So the CMB is a kind of map of what the universe looked like at the earliest stage that we can still see today (about 10bn years ago), imprinted on the sky around us. If the globe has a nontrivial topology that produces copies in some or all directions, and if its volume is not much greater than the sphere on which we see the projection of the CMB, then these copies should leave traces in the temperature variations. Two or more patches will match, like fingerprint duplication. But that is not easy to detect, since these variations are random and weak and the duplicates would be moved around in some topologies. However, we can search among the statistics of small temperature changes and see if they are random or not. It’s looking for a pattern, like traders looking for non-randomness in stock market fluctuations.

The Compact team has looked closely at their chances of finding anything. He pointed out that while no non-random patterns have yet appeared on the CMB map, they have not been ruled out either. In other words, many strange cosmic topologies are still completely consistent with the observed data. “We didn’t rule out as many interesting topologies as others thought,” says Akrami.

Others outside the group agree. “Previous analyzes have ruled out detectable effects due to the universe’s irregular topology,” says astrophysicist Neil Cornish of Montana State University in Bozeman, who devised one such analysis 20 years ago. Ralf Aurich, an astronomer at the University of Ulm in Baden-Württemberg, Germany, also says: “I think that nontrivial topologies still have a lot of potential.”

Isn’t it a bit perverse, however, to imagine that the universe could have some complicated doughnut shape rather than the simplest possible topology of infinite size? It is not necessary. Going from nothing to infinity in the big bang is quite a step. “Small things are easier to create than big things,” says Jaffe. “So it’s easier to create a universe that’s dense in some way—and a nontrivial topology does that.”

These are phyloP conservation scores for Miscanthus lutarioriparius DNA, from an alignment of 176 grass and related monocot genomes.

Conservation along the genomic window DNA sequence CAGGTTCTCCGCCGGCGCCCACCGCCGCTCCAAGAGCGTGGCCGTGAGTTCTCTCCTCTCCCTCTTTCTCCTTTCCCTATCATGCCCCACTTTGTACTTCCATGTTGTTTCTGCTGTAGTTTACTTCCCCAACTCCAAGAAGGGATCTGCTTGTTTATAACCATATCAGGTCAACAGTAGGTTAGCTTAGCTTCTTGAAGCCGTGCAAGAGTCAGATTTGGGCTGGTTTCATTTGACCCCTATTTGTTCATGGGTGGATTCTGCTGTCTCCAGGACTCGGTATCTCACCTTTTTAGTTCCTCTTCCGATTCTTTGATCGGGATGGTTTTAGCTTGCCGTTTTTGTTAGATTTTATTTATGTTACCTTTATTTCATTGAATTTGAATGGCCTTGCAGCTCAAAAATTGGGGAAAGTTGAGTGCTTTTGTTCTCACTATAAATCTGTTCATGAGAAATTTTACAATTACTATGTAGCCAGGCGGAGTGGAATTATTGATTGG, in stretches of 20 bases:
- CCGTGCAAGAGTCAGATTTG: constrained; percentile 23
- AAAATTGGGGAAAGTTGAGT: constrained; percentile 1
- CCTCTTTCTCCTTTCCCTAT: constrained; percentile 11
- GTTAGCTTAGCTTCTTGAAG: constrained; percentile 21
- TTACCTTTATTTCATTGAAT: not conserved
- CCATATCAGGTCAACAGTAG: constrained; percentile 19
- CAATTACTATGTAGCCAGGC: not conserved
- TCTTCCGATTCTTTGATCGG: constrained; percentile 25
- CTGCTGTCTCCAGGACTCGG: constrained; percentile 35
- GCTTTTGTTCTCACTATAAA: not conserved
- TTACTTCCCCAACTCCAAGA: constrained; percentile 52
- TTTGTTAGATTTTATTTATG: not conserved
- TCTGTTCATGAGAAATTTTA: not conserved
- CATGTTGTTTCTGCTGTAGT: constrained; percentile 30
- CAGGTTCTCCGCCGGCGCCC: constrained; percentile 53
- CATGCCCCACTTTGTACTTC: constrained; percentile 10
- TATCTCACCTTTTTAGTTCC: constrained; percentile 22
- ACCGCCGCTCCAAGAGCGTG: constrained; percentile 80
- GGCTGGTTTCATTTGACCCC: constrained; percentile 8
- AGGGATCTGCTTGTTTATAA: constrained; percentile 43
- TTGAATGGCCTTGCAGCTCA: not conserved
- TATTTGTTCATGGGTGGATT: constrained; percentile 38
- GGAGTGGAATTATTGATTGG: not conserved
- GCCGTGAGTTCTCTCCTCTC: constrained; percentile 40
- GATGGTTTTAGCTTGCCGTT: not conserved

Moreover, there are theoretical reasons to doubt that the universe is finite. There is no agreed theory of how the universe came to be, but string theory is one of the most popular frameworks for thinking about it. But current versions of string theory predict that the universe should not have just four dimensions (three space, plus time) but at least 10.

String theorists argue that all the other elements may have become very “condensed”: they are so small that we do not perceive them at all. But then why would only six or so be finite and the others infinite? “I would say it’s more natural to have a compact universe, rather than four infinite dimensions and the others compact,” says Akrami.

The ideal situation is to put all observables together and hopefully it will give us a big indication of the topology.

Yashar Akrami, cosmologist

And if the search for cosmic topology shows that at least three of the dimensions are indeed finite, says Aurich, it would rule out many of the possible versions of string theory.

“The detection of a dense universe would be one of the most significant discoveries in human history,” says cosmologist Janna Levin of Barnard College in New York. That’s why a search like this is so worthwhile, “even though they disappoint.” But if she had to bet, she says: “I would bet against a small globe.”

Will we ever know the answer? “The universe is probably finite, but the topology scale is larger than what we can probe with observations,” says Cornish. But he says the CMB pattern has some odd features “just as you would expect in a finite universe, so it’s worth further investigation”.

The problem of looking for patterns in the CMB, according to Cornish, is how each of the 18 flat topologies can be changed, “there are an infinite number of possibilities to consider, each with its own unique predictions, so it’s impossible to try remove them. all out.” Perhaps the best we can do, then, is to decide on the most likely possibilities and see if the data fits them.

Aurich says a planned improvement to the CMB map in an international project called CMB phase 4, using a dozen telescopes in Chile and Antarctica, should further the hunt. But the Accord researchers suspect that, unless we’re lucky, the CMB alone may not allow us to answer the topology question definitively.

However, they say there’s plenty of other astronomical data we can use too: not just what’s on the “sphere” of the CMB map but what’s inside it, in the rest of space. “Topology affects everything in the universe,” says Akrami. “The ideal situation is to put all the observables together and hopefully it will give us a big signal of the topology.” The team is trying to detect that signal, he says, or show that it is impossible.

A number of instruments are now in use or under construction that will fill in more details about what lies within the extent of observable space, such as the European Space Agency’s Euclid space telescope, launched last year, and the SKA Observatory (formerly the Square Kilometer Array). ), a system of radio telescopes under construction in Australia and South Africa. “We want to take a census of all the matter in the universe,” says Jaffe, “which will enable us to understand the global structure of space and time.”

If we manage that – and if the cosmic topology of the universe turns out to be finite – Akrami envisions a day when we have a kind of Google Earth for the entire cosmos: a map of everything.